Lebanon’s Protests: A Society Turning Against the System – LSE Middle East Centre Podcasts – podcast

Lebanon’s Protests: A Society Turning Against the System

Jamil Mouawad | LSE Middle East Centre Podcasts

2019-11-04

With continuous protests ongoing across Lebanon for the last two weeks, this event will analyse this largest demonstration of public disobedience for the past decade. The situation will be contextualised against the backdrop of failing state services, a system that has gradually drifted apart from society, and also a society that has reached its consumerist limits.

This event is part of a series being organised by the LSE Institute for Global Affairs responding to the Lebanese protests. For further information, please contact Dr. Bilal Malaeb.

Jamil Mouawad is a lecturer in political studies and public administration at the American University of Beirut. His research interests in state-society relations span the subfields of comparative politics and political economy. He specializes in the politics of the Middle East, with a focus on governance and limited statehood. He was a Max Weber Fellow at the European Univesrity Institute, finalizing his book based on his PhD thesis. The book presents a critique to the concept of ‘weak’ states. The central argument of his book is that ‘weakness’ does not capture the nature of the Lebanese state and that the patterns of ‘presence’ and ‘absence’ are by no means incidental but central to the way politics works.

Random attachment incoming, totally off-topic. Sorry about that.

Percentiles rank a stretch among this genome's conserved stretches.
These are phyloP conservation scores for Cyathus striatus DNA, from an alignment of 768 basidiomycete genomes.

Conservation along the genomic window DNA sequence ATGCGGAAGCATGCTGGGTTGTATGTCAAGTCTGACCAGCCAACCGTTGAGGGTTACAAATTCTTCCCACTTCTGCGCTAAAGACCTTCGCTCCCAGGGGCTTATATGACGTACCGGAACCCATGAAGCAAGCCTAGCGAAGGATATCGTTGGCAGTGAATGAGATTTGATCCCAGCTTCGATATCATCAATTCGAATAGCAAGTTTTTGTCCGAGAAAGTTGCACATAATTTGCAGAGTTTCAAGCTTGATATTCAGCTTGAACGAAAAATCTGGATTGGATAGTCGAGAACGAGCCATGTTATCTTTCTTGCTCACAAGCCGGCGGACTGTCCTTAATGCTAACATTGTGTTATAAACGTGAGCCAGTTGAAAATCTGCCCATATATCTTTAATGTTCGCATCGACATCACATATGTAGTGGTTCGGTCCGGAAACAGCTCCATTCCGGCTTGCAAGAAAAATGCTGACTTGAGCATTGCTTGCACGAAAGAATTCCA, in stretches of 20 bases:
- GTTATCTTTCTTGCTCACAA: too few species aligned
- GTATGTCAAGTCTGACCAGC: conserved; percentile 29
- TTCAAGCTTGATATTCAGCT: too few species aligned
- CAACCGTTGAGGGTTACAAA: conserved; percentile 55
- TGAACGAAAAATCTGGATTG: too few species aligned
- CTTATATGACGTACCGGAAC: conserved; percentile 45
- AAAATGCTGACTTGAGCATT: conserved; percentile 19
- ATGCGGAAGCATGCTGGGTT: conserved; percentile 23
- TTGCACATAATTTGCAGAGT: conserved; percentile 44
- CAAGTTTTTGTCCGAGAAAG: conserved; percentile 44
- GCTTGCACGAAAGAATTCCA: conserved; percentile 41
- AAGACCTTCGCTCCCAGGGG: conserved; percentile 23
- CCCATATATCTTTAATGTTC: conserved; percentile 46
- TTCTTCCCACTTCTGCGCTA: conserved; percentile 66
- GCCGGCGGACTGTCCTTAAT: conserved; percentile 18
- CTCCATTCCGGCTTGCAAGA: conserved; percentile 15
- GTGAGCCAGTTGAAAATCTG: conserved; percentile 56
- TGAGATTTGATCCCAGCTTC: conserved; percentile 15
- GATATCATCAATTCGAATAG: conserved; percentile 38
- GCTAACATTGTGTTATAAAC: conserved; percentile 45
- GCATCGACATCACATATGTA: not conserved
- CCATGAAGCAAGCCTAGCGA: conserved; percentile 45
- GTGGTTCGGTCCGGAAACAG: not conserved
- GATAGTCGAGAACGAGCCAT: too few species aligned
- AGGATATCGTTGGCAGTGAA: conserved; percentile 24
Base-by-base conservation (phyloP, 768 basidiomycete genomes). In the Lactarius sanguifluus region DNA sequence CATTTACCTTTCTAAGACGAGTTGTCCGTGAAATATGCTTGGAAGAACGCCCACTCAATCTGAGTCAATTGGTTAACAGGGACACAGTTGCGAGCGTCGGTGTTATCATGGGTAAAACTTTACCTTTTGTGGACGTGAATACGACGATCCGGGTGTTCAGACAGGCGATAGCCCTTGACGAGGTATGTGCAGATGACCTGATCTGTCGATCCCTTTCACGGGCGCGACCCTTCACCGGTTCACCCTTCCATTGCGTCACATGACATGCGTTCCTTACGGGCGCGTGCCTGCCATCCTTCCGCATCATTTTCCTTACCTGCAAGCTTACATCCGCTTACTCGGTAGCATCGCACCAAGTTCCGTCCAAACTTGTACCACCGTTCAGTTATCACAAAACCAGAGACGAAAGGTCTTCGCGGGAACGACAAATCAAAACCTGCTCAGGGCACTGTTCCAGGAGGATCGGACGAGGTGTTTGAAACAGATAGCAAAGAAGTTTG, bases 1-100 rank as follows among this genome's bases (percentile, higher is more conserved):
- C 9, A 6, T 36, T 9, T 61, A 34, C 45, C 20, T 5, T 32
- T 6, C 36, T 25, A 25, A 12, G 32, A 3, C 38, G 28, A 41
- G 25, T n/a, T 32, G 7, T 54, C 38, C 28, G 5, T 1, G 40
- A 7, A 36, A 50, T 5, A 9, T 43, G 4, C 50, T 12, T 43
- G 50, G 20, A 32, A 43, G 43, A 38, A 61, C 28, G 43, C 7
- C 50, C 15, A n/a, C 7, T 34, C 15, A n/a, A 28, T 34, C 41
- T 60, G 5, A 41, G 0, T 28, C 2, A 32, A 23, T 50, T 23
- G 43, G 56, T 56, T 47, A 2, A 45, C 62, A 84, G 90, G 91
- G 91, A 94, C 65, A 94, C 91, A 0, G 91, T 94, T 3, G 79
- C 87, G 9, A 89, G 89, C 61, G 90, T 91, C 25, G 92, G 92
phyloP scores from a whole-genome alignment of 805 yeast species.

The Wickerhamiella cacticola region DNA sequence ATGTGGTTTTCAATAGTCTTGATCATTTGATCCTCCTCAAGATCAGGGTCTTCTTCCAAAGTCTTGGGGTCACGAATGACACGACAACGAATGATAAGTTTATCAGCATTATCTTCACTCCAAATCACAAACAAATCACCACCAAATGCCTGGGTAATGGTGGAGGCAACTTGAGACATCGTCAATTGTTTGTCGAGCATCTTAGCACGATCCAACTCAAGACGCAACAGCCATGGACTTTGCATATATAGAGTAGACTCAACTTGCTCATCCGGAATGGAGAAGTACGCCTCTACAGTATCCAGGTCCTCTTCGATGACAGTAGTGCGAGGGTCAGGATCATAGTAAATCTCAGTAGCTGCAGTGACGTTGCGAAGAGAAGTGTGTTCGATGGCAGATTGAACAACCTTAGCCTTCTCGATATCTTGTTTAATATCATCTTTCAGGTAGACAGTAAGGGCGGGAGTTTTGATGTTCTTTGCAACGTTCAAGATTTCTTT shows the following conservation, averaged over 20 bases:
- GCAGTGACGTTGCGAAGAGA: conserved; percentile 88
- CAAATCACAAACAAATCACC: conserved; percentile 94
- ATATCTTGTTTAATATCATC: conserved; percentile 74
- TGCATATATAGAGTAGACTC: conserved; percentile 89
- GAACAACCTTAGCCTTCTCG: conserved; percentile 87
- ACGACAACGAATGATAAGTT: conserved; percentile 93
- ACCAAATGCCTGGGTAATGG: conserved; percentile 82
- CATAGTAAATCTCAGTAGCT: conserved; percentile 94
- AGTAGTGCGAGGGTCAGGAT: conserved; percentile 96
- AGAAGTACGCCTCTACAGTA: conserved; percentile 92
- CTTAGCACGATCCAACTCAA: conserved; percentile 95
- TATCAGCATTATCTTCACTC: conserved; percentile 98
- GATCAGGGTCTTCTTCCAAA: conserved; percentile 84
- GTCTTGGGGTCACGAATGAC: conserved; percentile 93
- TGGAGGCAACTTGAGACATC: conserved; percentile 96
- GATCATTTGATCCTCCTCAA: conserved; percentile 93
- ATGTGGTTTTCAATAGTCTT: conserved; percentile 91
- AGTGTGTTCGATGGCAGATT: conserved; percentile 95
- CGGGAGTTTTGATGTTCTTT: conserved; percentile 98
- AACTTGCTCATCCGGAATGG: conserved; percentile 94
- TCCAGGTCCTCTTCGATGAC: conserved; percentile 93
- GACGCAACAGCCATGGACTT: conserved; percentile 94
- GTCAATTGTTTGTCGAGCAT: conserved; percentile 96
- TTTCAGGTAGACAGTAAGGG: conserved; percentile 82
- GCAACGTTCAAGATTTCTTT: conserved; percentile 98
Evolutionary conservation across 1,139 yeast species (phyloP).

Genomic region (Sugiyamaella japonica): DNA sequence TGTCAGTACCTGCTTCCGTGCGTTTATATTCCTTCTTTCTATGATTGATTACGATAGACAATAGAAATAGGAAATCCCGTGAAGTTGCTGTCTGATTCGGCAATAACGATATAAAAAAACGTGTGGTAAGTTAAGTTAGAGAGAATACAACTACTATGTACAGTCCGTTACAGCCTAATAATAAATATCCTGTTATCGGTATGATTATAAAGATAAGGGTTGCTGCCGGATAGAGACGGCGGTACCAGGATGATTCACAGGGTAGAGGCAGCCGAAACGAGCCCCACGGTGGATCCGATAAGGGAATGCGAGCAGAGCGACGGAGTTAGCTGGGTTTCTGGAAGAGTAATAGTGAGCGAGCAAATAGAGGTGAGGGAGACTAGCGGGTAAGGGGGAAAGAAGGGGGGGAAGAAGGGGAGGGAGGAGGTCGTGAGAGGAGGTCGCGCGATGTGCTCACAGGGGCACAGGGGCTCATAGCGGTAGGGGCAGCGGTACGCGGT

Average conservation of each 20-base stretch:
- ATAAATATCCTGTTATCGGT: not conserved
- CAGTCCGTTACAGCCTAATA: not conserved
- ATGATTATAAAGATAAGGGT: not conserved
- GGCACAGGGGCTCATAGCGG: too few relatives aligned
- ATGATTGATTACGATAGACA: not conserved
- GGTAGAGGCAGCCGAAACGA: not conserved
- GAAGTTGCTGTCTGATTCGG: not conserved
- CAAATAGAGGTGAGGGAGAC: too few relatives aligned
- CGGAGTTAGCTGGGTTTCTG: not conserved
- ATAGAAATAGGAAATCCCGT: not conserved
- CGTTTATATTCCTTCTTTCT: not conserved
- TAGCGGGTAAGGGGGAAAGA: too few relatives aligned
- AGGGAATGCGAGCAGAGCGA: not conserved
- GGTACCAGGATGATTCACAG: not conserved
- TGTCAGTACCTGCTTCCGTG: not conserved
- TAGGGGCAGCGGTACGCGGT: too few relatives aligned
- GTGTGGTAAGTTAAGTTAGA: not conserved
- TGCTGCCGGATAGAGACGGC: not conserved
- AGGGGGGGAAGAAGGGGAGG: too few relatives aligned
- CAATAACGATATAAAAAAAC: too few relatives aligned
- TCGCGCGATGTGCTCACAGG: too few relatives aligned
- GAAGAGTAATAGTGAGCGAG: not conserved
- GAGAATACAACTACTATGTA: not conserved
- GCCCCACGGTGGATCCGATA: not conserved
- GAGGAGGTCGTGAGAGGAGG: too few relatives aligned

He was awarded a PhD in politics from the School of Oriental and African Studies (SOAS) in June 2015. Later, he joined the Institut Français du Proche-Orient (IFPO) in Beirut, as a postdoctoral fellow, through a grant from the Arab Council for Social Sciences (ACSS). He also acted as a researcher coordinator of the Critical Security Studies in the Arab world and the Ethics in Social sciences project, both on-going projects launched by ACSS.

Hicham Safieddine is Lecturer in the History of the Modern Middle East at King’s College, London. He is author of Banking on the State: The financial Foundations of Lebanon (Stanford University Press). He holds a PhD in Middle East Studies from the University of Toronto, an MA in Political Science from York University, Canada, and an MA in Economics from The University of Rochester, New York.

Sophie Chamas is a senior teaching fellow at the Centre for Gender Studies at SOAS. She is finishing up her PhD in Modern Middle East Studies at the University of Oxford, where she was also an Ertegun Scholar. Her work focuses on the study of social movements, counter-culture, and political theory and discourse rooted in, focused on or related to the Middle East. Broadly speaking, she is interested in thinking through the life, death and afterlife of the radical political imaginary in the Middle East and beyond. Sophie is also an essayist and writer of creative non-fiction. Her writing has appeared in Kohl: a journal for body and gender research, The State, Raseef 22, Mashallah News, Jadaliyya and The Towner, amongst other publications.

Bilal Malaeb is a postdoctoral research officer at the Institute of Global Affairs (IGA) at the London School of Economics and Political Science (LSE). He works primarily on the Responsible Deal project, an inter-regional collaboration of seven universities, coordinated by the LSE. His research focus is on the integration of Syrian refugees in frontier countries in the Middle East. Bilal’s expertise is in Microeconometrics and Development Economics, and his research interests are in migration, poverty, and labour market issues. Prior to joining the LSE, he worked as a research officer at the University of Oxford and a research fellow at the University of Southampton.

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